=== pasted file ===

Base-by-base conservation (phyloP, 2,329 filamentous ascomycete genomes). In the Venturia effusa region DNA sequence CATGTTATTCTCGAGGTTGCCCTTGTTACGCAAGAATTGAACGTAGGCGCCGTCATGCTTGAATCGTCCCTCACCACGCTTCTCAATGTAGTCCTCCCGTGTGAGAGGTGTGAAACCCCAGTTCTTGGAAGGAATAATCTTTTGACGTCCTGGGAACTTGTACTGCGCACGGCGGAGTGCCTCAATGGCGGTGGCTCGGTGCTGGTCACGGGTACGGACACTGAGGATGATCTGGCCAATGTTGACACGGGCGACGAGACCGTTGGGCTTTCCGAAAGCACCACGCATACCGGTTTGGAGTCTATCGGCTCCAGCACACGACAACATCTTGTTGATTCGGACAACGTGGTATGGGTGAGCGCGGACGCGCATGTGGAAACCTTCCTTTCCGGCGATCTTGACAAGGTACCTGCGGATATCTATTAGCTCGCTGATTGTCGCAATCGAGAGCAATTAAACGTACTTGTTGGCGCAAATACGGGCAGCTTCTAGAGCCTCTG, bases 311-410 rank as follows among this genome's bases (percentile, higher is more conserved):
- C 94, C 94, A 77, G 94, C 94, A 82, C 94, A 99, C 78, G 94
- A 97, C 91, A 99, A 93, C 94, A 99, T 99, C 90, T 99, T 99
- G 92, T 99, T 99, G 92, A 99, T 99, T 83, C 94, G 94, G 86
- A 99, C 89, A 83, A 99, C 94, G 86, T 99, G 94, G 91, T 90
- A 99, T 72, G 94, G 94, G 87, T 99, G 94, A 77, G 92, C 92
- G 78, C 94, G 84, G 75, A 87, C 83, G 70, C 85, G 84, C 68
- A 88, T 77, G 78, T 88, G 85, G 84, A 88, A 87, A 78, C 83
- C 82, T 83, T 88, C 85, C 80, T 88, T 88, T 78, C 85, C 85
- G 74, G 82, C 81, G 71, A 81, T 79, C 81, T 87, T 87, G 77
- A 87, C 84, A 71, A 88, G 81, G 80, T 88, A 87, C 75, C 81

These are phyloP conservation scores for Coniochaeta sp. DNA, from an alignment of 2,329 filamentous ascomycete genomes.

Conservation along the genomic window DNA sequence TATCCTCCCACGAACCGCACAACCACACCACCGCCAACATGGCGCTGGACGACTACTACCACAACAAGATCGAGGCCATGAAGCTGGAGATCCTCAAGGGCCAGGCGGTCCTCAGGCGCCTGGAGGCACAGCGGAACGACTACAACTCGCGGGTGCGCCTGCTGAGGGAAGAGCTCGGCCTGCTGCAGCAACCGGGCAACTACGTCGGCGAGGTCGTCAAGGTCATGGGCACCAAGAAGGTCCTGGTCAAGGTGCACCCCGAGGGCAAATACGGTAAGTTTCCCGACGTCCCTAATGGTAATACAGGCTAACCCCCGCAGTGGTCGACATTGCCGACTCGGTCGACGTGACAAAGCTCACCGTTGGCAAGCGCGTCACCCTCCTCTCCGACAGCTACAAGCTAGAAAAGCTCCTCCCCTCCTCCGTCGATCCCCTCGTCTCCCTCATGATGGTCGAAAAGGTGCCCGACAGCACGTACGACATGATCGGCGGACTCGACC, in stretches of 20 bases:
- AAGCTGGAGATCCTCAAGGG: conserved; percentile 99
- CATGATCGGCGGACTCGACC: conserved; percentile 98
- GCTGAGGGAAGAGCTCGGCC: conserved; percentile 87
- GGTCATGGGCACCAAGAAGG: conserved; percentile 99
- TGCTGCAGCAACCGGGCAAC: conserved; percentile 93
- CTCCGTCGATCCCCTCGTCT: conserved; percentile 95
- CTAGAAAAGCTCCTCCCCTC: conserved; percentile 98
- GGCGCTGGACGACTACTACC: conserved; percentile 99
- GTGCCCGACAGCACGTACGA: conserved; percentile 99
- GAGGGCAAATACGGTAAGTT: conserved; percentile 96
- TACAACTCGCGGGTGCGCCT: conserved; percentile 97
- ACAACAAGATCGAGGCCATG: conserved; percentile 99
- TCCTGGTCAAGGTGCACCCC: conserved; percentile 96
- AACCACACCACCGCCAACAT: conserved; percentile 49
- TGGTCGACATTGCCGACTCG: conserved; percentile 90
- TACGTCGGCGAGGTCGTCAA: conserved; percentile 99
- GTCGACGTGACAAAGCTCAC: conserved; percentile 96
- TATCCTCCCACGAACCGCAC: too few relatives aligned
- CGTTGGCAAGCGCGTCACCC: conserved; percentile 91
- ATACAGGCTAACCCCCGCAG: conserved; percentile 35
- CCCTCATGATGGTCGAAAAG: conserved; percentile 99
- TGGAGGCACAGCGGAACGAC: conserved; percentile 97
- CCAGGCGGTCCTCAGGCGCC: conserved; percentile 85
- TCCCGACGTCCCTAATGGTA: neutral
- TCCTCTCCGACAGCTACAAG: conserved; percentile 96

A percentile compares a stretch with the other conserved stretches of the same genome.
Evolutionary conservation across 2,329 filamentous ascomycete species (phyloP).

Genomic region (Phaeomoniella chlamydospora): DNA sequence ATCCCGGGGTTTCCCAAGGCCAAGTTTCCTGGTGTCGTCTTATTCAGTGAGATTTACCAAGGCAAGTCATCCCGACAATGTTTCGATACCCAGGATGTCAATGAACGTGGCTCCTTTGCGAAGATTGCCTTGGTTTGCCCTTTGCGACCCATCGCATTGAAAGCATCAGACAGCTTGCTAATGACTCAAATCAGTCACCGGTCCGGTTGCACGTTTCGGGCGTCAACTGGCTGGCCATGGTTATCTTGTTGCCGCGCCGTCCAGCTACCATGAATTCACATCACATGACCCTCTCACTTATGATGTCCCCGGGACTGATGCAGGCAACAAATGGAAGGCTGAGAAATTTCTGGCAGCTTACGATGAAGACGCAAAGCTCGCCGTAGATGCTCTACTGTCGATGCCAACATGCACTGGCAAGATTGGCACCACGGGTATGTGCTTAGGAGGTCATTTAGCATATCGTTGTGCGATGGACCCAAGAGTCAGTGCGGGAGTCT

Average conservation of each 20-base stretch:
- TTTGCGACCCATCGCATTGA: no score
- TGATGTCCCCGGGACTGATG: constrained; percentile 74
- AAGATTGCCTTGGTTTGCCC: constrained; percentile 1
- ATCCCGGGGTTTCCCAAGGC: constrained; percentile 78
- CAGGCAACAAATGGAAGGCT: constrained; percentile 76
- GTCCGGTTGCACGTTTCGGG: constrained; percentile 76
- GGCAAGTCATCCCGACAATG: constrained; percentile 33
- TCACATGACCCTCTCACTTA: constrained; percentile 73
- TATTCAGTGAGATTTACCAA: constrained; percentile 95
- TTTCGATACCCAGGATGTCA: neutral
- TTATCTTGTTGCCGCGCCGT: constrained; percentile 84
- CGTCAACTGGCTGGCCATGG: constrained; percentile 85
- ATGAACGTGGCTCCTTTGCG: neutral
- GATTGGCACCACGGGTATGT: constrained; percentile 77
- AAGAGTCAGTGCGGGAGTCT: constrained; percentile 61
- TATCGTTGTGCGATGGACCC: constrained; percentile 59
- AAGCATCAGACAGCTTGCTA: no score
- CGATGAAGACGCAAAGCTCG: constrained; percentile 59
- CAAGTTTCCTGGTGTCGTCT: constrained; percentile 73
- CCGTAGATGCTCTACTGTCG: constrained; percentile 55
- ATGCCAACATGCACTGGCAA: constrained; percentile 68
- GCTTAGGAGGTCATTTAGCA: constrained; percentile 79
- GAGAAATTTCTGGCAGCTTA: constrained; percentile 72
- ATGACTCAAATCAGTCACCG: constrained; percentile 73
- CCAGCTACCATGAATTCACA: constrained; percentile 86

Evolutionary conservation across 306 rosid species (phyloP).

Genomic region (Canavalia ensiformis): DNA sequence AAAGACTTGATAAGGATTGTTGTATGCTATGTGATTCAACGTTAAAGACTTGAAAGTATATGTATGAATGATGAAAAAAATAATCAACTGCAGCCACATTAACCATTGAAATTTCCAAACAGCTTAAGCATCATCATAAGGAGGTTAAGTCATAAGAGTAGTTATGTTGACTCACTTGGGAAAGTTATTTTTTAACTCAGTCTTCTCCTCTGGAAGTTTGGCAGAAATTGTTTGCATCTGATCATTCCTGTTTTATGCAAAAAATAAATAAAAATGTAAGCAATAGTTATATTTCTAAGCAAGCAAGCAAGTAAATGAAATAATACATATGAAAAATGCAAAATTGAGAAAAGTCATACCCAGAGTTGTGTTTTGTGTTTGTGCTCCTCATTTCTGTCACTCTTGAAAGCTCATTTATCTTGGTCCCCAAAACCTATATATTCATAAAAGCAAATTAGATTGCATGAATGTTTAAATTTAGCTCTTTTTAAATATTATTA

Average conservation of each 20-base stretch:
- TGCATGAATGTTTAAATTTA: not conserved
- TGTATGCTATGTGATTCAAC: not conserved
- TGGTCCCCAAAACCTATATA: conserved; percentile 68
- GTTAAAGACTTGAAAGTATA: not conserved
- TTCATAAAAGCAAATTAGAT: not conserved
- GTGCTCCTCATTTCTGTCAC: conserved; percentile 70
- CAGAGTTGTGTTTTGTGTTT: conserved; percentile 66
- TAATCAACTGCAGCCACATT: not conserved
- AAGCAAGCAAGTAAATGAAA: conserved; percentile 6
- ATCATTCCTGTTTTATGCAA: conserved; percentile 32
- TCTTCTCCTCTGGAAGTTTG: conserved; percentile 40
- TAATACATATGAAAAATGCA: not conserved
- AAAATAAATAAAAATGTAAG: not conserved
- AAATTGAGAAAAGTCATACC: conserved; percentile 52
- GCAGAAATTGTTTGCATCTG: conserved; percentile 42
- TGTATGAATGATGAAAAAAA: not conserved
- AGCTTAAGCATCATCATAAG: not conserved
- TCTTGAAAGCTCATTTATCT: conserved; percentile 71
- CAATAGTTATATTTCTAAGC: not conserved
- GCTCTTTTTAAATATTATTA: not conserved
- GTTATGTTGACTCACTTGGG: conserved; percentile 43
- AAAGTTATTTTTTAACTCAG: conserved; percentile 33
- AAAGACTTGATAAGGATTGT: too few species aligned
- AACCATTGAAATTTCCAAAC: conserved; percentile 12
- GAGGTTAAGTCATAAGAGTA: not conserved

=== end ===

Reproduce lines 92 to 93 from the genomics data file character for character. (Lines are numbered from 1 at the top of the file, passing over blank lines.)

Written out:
- AAAGTTATTTTTTAACTCAG: conserved; percentile 33
- AAAGACTTGATAAGGATTGT: too few species aligned